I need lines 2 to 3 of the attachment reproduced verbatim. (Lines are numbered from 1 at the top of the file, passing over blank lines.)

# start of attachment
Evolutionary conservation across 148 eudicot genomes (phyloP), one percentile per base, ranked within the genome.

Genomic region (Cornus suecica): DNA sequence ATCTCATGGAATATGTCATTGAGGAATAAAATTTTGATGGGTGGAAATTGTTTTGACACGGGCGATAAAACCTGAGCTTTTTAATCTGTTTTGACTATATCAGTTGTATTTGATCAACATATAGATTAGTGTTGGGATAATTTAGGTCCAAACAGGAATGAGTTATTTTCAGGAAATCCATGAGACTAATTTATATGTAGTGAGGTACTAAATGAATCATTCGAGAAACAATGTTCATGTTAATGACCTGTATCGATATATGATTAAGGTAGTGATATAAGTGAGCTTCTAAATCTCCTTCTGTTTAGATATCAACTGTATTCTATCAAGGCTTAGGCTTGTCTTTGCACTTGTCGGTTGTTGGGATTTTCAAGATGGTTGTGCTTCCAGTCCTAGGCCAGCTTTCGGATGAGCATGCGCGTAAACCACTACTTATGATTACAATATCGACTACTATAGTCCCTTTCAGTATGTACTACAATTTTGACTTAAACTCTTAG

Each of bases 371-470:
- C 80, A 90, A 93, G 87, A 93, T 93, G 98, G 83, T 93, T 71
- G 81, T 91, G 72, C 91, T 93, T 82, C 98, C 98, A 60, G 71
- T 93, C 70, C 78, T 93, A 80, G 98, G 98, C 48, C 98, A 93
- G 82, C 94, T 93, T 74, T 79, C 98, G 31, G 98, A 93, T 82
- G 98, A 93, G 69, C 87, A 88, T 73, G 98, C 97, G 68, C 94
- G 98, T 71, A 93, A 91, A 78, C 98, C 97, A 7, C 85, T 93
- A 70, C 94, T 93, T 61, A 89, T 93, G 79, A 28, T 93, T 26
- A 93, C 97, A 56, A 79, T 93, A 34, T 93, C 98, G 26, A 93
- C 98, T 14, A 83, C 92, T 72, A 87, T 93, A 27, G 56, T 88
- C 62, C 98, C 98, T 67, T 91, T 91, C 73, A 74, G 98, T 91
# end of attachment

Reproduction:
Genomic region (Cornus suecica): DNA sequence ATCTCATGGAATATGTCATTGAGGAATAAAATTTTGATGGGTGGAAATTGTTTTGACACGGGCGATAAAACCTGAGCTTTTTAATCTGTTTTGACTATATCAGTTGTATTTGATCAACATATAGATTAGTGTTGGGATAATTTAGGTCCAAACAGGAATGAGTTATTTTCAGGAAATCCATGAGACTAATTTATATGTAGTGAGGTACTAAATGAATCATTCGAGAAACAATGTTCATGTTAATGACCTGTATCGATATATGATTAAGGTAGTGATATAAGTGAGCTTCTAAATCTCCTTCTGTTTAGATATCAACTGTATTCTATCAAGGCTTAGGCTTGTCTTTGCACTTGTCGGTTGTTGGGATTTTCAAGATGGTTGTGCTTCCAGTCCTAGGCCAGCTTTCGGATGAGCATGCGCGTAAACCACTACTTATGATTACAATATCGACTACTATAGTCCCTTTCAGTATGTACTACAATTTTGACTTAAACTCTTAG

Each of bases 371-470: